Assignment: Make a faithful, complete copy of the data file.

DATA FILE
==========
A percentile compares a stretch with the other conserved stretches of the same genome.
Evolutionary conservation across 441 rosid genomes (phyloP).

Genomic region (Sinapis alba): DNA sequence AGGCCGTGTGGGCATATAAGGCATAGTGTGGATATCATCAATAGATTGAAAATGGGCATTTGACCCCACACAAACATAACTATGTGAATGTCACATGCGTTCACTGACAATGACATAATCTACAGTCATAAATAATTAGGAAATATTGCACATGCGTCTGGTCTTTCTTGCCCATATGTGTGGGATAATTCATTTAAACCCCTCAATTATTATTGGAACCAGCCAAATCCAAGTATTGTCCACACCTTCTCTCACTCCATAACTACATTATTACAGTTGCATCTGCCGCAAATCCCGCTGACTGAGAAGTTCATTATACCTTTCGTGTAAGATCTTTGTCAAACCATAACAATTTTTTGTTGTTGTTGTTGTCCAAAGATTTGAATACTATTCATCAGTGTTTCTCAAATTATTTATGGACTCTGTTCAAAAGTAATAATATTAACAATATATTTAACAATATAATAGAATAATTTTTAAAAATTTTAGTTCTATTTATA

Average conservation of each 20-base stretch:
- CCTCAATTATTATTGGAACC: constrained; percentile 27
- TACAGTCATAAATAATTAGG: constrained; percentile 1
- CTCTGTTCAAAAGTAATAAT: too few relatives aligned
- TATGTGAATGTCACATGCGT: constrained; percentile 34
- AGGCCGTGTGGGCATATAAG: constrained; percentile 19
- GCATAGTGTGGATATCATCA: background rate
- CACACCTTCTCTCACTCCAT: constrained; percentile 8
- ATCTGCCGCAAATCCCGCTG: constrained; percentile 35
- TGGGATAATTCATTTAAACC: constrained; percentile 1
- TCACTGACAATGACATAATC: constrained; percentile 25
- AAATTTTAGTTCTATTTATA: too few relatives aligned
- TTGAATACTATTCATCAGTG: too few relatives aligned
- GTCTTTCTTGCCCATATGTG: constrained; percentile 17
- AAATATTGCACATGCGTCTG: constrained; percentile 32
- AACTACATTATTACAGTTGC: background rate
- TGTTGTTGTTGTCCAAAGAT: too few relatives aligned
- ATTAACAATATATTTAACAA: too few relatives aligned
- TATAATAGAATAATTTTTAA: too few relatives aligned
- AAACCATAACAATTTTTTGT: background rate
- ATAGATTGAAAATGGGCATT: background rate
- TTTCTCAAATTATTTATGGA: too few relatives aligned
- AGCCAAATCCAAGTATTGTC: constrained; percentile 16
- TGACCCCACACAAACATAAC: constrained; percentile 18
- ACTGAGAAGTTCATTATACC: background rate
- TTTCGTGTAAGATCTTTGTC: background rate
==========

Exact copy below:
A percentile compares a stretch with the other conserved stretches of the same genome.
Evolutionary conservation across 441 rosid genomes (phyloP).

Genomic region (Sinapis alba): DNA sequence AGGCCGTGTGGGCATATAAGGCATAGTGTGGATATCATCAATAGATTGAAAATGGGCATTTGACCCCACACAAACATAACTATGTGAATGTCACATGCGTTCACTGACAATGACATAATCTACAGTCATAAATAATTAGGAAATATTGCACATGCGTCTGGTCTTTCTTGCCCATATGTGTGGGATAATTCATTTAAACCCCTCAATTATTATTGGAACCAGCCAAATCCAAGTATTGTCCACACCTTCTCTCACTCCATAACTACATTATTACAGTTGCATCTGCCGCAAATCCCGCTGACTGAGAAGTTCATTATACCTTTCGTGTAAGATCTTTGTCAAACCATAACAATTTTTTGTTGTTGTTGTTGTCCAAAGATTTGAATACTATTCATCAGTGTTTCTCAAATTATTTATGGACTCTGTTCAAAAGTAATAATATTAACAATATATTTAACAATATAATAGAATAATTTTTAAAAATTTTAGTTCTATTTATA

Average conservation of each 20-base stretch:
- CCTCAATTATTATTGGAACC: constrained; percentile 27
- TACAGTCATAAATAATTAGG: constrained; percentile 1
- CTCTGTTCAAAAGTAATAAT: too few relatives aligned
- TATGTGAATGTCACATGCGT: constrained; percentile 34
- AGGCCGTGTGGGCATATAAG: constrained; percentile 19
- GCATAGTGTGGATATCATCA: background rate
- CACACCTTCTCTCACTCCAT: constrained; percentile 8
- ATCTGCCGCAAATCCCGCTG: constrained; percentile 35
- TGGGATAATTCATTTAAACC: constrained; percentile 1
- TCACTGACAATGACATAATC: constrained; percentile 25
- AAATTTTAGTTCTATTTATA: too few relatives aligned
- TTGAATACTATTCATCAGTG: too few relatives aligned
- GTCTTTCTTGCCCATATGTG: constrained; percentile 17
- AAATATTGCACATGCGTCTG: constrained; percentile 32
- AACTACATTATTACAGTTGC: background rate
- TGTTGTTGTTGTCCAAAGAT: too few relatives aligned
- ATTAACAATATATTTAACAA: too few relatives aligned
- TATAATAGAATAATTTTTAA: too few relatives aligned
- AAACCATAACAATTTTTTGT: background rate
- ATAGATTGAAAATGGGCATT: background rate
- TTTCTCAAATTATTTATGGA: too few relatives aligned
- AGCCAAATCCAAGTATTGTC: constrained; percentile 16
- TGACCCCACACAAACATAAC: constrained; percentile 18
- ACTGAGAAGTTCATTATACC: background rate
- TTTCGTGTAAGATCTTTGTC: background rate